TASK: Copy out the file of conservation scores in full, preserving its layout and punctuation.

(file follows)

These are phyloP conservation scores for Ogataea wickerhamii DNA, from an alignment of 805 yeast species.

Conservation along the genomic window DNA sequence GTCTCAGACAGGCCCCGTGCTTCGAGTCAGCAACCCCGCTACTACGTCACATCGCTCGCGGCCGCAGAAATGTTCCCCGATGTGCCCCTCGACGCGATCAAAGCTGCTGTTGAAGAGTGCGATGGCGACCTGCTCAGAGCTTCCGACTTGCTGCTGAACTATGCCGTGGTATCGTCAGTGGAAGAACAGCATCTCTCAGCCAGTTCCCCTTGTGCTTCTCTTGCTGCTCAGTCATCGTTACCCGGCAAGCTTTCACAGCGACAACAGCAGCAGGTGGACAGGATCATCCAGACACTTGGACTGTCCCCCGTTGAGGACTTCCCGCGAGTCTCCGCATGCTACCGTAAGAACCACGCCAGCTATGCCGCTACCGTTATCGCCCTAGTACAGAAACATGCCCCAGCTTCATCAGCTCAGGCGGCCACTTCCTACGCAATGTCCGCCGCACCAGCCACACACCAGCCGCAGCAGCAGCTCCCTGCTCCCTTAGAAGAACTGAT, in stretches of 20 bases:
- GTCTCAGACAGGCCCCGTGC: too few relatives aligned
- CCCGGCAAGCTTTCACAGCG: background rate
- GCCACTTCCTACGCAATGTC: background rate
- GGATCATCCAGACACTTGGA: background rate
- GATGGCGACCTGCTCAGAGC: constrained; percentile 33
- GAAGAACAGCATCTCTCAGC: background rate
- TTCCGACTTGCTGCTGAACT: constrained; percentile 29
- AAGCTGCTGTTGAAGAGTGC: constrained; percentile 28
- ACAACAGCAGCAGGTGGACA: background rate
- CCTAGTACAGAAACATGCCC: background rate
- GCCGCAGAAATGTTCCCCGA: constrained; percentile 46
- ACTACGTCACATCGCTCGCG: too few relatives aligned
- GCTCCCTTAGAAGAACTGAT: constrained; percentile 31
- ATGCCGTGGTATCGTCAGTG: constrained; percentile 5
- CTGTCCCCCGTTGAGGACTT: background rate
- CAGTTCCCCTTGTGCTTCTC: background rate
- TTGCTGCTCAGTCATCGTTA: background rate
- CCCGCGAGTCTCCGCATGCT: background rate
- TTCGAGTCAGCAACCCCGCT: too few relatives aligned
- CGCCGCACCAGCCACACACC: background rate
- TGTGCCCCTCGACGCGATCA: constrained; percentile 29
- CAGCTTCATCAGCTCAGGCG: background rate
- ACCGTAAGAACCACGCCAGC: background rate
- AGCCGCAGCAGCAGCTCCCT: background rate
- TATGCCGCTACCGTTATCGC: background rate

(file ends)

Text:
These are phyloP conservation scores for Ogataea wickerhamii DNA, from an alignment of 805 yeast species.

Conservation along the genomic window DNA sequence GTCTCAGACAGGCCCCGTGCTTCGAGTCAGCAACCCCGCTACTACGTCACATCGCTCGCGGCCGCAGAAATGTTCCCCGATGTGCCCCTCGACGCGATCAAAGCTGCTGTTGAAGAGTGCGATGGCGACCTGCTCAGAGCTTCCGACTTGCTGCTGAACTATGCCGTGGTATCGTCAGTGGAAGAACAGCATCTCTCAGCCAGTTCCCCTTGTGCTTCTCTTGCTGCTCAGTCATCGTTACCCGGCAAGCTTTCACAGCGACAACAGCAGCAGGTGGACAGGATCATCCAGACACTTGGACTGTCCCCCGTTGAGGACTTCCCGCGAGTCTCCGCATGCTACCGTAAGAACCACGCCAGCTATGCCGCTACCGTTATCGCCCTAGTACAGAAACATGCCCCAGCTTCATCAGCTCAGGCGGCCACTTCCTACGCAATGTCCGCCGCACCAGCCACACACCAGCCGCAGCAGCAGCTCCCTGCTCCCTTAGAAGAACTGAT, in stretches of 20 bases:
- GTCTCAGACAGGCCCCGTGC: too few relatives aligned
- CCCGGCAAGCTTTCACAGCG: background rate
- GCCACTTCCTACGCAATGTC: background rate
- GGATCATCCAGACACTTGGA: background rate
- GATGGCGACCTGCTCAGAGC: constrained; percentile 33
- GAAGAACAGCATCTCTCAGC: background rate
- TTCCGACTTGCTGCTGAACT: constrained; percentile 29
- AAGCTGCTGTTGAAGAGTGC: constrained; percentile 28
- ACAACAGCAGCAGGTGGACA: background rate
- CCTAGTACAGAAACATGCCC: background rate
- GCCGCAGAAATGTTCCCCGA: constrained; percentile 46
- ACTACGTCACATCGCTCGCG: too few relatives aligned
- GCTCCCTTAGAAGAACTGAT: constrained; percentile 31
- ATGCCGTGGTATCGTCAGTG: constrained; percentile 5
- CTGTCCCCCGTTGAGGACTT: background rate
- CAGTTCCCCTTGTGCTTCTC: background rate
- TTGCTGCTCAGTCATCGTTA: background rate
- CCCGCGAGTCTCCGCATGCT: background rate
- TTCGAGTCAGCAACCCCGCT: too few relatives aligned
- CGCCGCACCAGCCACACACC: background rate
- TGTGCCCCTCGACGCGATCA: constrained; percentile 29
- CAGCTTCATCAGCTCAGGCG: background rate
- ACCGTAAGAACCACGCCAGC: background rate
- AGCCGCAGCAGCAGCTCCCT: background rate
- TATGCCGCTACCGTTATCGC: background rate